Media images and effects on mood and eating, a function of dietary restraint?

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Vanstone, Karina M.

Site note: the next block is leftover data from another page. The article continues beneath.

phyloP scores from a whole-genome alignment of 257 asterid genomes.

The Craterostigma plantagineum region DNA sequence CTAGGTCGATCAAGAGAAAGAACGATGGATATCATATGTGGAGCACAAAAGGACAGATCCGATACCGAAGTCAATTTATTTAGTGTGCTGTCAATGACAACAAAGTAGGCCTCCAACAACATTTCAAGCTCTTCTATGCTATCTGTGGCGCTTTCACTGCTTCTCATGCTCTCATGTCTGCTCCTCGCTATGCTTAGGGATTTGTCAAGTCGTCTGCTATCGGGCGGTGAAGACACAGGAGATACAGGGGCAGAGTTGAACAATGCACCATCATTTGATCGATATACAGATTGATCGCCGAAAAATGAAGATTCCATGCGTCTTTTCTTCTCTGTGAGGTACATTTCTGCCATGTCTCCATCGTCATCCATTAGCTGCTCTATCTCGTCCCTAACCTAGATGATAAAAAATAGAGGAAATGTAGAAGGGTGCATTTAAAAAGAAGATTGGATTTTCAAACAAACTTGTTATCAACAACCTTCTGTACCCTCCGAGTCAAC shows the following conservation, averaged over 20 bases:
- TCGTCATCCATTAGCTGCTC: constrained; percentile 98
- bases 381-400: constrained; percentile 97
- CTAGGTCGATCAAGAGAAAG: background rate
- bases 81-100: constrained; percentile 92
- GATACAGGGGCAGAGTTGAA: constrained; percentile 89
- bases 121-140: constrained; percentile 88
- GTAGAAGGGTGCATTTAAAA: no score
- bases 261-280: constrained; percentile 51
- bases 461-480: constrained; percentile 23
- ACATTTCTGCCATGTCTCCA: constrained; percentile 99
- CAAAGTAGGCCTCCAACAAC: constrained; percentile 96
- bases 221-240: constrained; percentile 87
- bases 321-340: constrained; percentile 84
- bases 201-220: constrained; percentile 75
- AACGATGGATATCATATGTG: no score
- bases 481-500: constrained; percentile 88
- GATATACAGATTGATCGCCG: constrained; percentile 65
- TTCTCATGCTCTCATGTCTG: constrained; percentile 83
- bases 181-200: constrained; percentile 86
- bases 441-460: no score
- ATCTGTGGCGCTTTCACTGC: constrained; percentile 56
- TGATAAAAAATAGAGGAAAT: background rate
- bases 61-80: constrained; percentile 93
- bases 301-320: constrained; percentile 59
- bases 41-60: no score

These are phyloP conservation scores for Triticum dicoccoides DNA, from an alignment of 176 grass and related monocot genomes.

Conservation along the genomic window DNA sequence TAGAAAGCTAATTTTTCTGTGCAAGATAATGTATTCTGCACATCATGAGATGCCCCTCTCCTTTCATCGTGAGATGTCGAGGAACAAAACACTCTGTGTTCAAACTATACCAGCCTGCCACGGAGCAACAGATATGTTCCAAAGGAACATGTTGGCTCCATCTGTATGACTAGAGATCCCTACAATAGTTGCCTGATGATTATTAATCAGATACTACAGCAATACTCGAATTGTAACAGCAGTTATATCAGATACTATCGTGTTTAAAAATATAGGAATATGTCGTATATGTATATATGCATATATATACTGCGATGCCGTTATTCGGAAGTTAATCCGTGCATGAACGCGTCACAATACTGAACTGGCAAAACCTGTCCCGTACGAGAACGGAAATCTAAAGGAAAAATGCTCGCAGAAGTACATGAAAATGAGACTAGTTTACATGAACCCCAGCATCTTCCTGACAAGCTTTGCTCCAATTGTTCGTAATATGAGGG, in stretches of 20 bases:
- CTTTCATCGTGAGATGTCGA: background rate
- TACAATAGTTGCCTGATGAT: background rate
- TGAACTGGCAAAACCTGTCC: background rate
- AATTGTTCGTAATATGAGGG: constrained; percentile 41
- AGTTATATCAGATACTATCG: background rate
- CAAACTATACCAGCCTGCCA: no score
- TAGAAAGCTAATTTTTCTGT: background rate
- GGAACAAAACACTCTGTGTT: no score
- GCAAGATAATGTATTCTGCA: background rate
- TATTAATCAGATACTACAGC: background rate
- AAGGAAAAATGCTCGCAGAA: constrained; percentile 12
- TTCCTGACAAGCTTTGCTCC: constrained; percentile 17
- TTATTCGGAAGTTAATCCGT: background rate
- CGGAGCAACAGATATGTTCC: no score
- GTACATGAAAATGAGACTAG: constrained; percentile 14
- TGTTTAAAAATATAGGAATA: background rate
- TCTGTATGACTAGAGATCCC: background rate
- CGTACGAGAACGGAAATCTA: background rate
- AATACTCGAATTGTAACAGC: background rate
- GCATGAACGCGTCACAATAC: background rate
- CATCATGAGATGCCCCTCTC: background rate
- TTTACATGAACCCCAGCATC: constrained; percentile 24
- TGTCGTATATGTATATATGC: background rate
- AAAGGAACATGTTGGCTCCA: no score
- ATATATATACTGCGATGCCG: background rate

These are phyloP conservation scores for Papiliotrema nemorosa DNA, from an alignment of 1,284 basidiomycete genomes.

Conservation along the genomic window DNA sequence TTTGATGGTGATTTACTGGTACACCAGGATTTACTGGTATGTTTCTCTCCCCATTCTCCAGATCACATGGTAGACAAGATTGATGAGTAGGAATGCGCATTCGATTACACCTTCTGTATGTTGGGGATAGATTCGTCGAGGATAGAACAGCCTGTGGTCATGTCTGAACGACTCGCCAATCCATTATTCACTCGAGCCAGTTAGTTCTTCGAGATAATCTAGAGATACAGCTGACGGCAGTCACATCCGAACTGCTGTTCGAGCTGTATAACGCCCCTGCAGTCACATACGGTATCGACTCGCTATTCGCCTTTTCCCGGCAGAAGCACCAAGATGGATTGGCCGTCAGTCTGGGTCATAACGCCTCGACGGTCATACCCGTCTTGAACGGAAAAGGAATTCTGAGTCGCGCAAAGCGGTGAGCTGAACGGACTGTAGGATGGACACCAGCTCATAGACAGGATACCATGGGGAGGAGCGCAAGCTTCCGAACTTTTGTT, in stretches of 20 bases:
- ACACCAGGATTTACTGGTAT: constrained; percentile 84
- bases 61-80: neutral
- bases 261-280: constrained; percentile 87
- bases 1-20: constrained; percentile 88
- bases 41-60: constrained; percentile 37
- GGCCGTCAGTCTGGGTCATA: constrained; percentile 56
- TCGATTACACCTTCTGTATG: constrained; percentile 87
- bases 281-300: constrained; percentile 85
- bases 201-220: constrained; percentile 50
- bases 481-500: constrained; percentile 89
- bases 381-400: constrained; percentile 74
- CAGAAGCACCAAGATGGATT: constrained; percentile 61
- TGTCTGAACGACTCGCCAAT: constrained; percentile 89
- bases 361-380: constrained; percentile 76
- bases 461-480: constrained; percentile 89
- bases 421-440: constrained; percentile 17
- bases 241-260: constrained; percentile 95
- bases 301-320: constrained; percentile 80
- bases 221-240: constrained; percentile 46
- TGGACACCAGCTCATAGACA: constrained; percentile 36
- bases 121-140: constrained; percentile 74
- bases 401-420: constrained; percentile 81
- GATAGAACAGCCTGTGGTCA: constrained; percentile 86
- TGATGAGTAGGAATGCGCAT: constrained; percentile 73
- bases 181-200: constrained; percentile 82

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Media images of thin fashion models, larger-sized fashion models, or scenery were shown to undergraduate females who had obtained either high or low scores on the Revised Restraint Scale (Herman & Polivy, 1980) during pre-screening. Of particular interest was how the media images affected both participants' mood and the amount of potato chips they ate subsequent to viewing the photographs. Predictions were that restrained women would experience both negative mood, as measured by the Profile of Mood States (POMS; Mc Nair, Lorr, & Droppleman, 1971) and increased eating after viewing photographs of thin fashion models, but not after viewing photographs of larger-sized models or scenery; and, that restrained women would consume more potato chips than unrestrained women would after exposure to photographs of thin models. Female participants from the University of Manitoba Undergraduate subject pool were recruited based on their scores on the Restraint Scale. Women whose scores were within the 30 ighest scores or the 30 lowest scores were randomly assigned to one of three groups, and exposed either to photographs of thin fashion models, larger-sized models, or scenery photographs. (Abstract shortened by UMI.)